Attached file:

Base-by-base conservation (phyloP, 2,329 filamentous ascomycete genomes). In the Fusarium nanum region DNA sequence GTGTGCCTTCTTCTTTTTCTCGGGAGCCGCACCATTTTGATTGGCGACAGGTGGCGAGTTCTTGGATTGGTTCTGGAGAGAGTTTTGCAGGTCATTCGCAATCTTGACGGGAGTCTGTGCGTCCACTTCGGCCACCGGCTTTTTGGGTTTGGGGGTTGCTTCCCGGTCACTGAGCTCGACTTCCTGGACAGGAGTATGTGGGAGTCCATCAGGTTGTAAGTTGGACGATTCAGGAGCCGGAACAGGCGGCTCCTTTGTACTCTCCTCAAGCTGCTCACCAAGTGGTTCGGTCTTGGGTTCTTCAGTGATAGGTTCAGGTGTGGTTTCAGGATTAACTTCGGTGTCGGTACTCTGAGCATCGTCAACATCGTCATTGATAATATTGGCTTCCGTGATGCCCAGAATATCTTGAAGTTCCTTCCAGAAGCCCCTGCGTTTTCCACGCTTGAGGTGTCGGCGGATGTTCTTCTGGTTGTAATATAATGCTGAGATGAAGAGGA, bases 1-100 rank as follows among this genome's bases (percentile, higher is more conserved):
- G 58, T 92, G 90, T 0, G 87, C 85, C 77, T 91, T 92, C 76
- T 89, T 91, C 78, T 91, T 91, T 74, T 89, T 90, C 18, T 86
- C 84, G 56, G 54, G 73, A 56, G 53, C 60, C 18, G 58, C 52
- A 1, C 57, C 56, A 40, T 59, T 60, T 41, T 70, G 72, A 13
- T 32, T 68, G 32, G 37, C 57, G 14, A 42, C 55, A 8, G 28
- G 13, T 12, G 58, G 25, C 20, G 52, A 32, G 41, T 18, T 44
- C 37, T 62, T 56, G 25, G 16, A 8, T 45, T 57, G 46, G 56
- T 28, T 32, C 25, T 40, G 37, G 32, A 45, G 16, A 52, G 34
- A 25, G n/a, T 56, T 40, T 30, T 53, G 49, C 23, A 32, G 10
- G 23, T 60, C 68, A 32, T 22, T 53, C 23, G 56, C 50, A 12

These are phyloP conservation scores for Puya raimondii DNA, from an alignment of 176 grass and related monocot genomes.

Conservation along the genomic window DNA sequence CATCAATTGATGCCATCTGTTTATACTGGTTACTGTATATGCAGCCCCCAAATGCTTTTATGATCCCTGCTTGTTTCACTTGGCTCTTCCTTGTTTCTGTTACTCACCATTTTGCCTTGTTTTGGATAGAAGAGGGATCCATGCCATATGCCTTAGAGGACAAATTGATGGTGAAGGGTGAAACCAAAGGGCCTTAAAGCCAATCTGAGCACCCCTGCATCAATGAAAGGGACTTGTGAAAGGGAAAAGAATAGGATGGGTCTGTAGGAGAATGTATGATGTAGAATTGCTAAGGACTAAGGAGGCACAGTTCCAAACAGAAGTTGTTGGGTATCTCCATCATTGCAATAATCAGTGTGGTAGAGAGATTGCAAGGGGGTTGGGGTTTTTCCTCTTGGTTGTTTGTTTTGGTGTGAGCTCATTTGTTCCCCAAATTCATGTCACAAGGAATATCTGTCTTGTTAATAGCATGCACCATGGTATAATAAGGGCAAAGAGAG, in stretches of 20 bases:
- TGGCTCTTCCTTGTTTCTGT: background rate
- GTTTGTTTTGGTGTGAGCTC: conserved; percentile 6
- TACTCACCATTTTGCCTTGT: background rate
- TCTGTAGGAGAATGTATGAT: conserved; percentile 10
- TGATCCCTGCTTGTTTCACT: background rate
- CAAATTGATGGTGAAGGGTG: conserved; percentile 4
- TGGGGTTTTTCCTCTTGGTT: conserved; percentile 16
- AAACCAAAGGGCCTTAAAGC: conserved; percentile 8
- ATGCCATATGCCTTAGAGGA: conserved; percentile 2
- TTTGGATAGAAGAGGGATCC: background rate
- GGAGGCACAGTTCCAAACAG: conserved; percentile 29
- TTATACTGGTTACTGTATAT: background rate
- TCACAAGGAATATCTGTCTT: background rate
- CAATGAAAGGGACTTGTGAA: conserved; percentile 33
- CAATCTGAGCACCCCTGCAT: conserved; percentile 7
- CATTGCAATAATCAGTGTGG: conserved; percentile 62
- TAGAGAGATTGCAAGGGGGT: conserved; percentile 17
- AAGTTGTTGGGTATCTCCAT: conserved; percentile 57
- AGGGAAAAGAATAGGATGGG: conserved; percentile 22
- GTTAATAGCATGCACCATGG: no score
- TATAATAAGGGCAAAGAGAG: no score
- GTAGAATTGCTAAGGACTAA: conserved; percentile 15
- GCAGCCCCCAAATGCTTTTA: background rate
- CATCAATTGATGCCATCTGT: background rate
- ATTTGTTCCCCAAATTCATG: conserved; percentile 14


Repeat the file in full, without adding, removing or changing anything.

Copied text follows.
Base-by-base conservation (phyloP, 2,329 filamentous ascomycete genomes). In the Fusarium nanum region DNA sequence GTGTGCCTTCTTCTTTTTCTCGGGAGCCGCACCATTTTGATTGGCGACAGGTGGCGAGTTCTTGGATTGGTTCTGGAGAGAGTTTTGCAGGTCATTCGCAATCTTGACGGGAGTCTGTGCGTCCACTTCGGCCACCGGCTTTTTGGGTTTGGGGGTTGCTTCCCGGTCACTGAGCTCGACTTCCTGGACAGGAGTATGTGGGAGTCCATCAGGTTGTAAGTTGGACGATTCAGGAGCCGGAACAGGCGGCTCCTTTGTACTCTCCTCAAGCTGCTCACCAAGTGGTTCGGTCTTGGGTTCTTCAGTGATAGGTTCAGGTGTGGTTTCAGGATTAACTTCGGTGTCGGTACTCTGAGCATCGTCAACATCGTCATTGATAATATTGGCTTCCGTGATGCCCAGAATATCTTGAAGTTCCTTCCAGAAGCCCCTGCGTTTTCCACGCTTGAGGTGTCGGCGGATGTTCTTCTGGTTGTAATATAATGCTGAGATGAAGAGGA, bases 1-100 rank as follows among this genome's bases (percentile, higher is more conserved):
- G 58, T 92, G 90, T 0, G 87, C 85, C 77, T 91, T 92, C 76
- T 89, T 91, C 78, T 91, T 91, T 74, T 89, T 90, C 18, T 86
- C 84, G 56, G 54, G 73, A 56, G 53, C 60, C 18, G 58, C 52
- A 1, C 57, C 56, A 40, T 59, T 60, T 41, T 70, G 72, A 13
- T 32, T 68, G 32, G 37, C 57, G 14, A 42, C 55, A 8, G 28
- G 13, T 12, G 58, G 25, C 20, G 52, A 32, G 41, T 18, T 44
- C 37, T 62, T 56, G 25, G 16, A 8, T 45, T 57, G 46, G 56
- T 28, T 32, C 25, T 40, G 37, G 32, A 45, G 16, A 52, G 34
- A 25, G n/a, T 56, T 40, T 30, T 53, G 49, C 23, A 32, G 10
- G 23, T 60, C 68, A 32, T 22, T 53, C 23, G 56, C 50, A 12

These are phyloP conservation scores for Puya raimondii DNA, from an alignment of 176 grass and related monocot genomes.

Conservation along the genomic window DNA sequence CATCAATTGATGCCATCTGTTTATACTGGTTACTGTATATGCAGCCCCCAAATGCTTTTATGATCCCTGCTTGTTTCACTTGGCTCTTCCTTGTTTCTGTTACTCACCATTTTGCCTTGTTTTGGATAGAAGAGGGATCCATGCCATATGCCTTAGAGGACAAATTGATGGTGAAGGGTGAAACCAAAGGGCCTTAAAGCCAATCTGAGCACCCCTGCATCAATGAAAGGGACTTGTGAAAGGGAAAAGAATAGGATGGGTCTGTAGGAGAATGTATGATGTAGAATTGCTAAGGACTAAGGAGGCACAGTTCCAAACAGAAGTTGTTGGGTATCTCCATCATTGCAATAATCAGTGTGGTAGAGAGATTGCAAGGGGGTTGGGGTTTTTCCTCTTGGTTGTTTGTTTTGGTGTGAGCTCATTTGTTCCCCAAATTCATGTCACAAGGAATATCTGTCTTGTTAATAGCATGCACCATGGTATAATAAGGGCAAAGAGAG, in stretches of 20 bases:
- TGGCTCTTCCTTGTTTCTGT: background rate
- GTTTGTTTTGGTGTGAGCTC: conserved; percentile 6
- TACTCACCATTTTGCCTTGT: background rate
- TCTGTAGGAGAATGTATGAT: conserved; percentile 10
- TGATCCCTGCTTGTTTCACT: background rate
- CAAATTGATGGTGAAGGGTG: conserved; percentile 4
- TGGGGTTTTTCCTCTTGGTT: conserved; percentile 16
- AAACCAAAGGGCCTTAAAGC: conserved; percentile 8
- ATGCCATATGCCTTAGAGGA: conserved; percentile 2
- TTTGGATAGAAGAGGGATCC: background rate
- GGAGGCACAGTTCCAAACAG: conserved; percentile 29
- TTATACTGGTTACTGTATAT: background rate
- TCACAAGGAATATCTGTCTT: background rate
- CAATGAAAGGGACTTGTGAA: conserved; percentile 33
- CAATCTGAGCACCCCTGCAT: conserved; percentile 7
- CATTGCAATAATCAGTGTGG: conserved; percentile 62
- TAGAGAGATTGCAAGGGGGT: conserved; percentile 17
- AAGTTGTTGGGTATCTCCAT: conserved; percentile 57
- AGGGAAAAGAATAGGATGGG: conserved; percentile 22
- GTTAATAGCATGCACCATGG: no score
- TATAATAAGGGCAAAGAGAG: no score
- GTAGAATTGCTAAGGACTAA: conserved; percentile 15
- GCAGCCCCCAAATGCTTTTA: background rate
- CATCAATTGATGCCATCTGT: background rate
- ATTTGTTCCCCAAATTCATG: conserved; percentile 14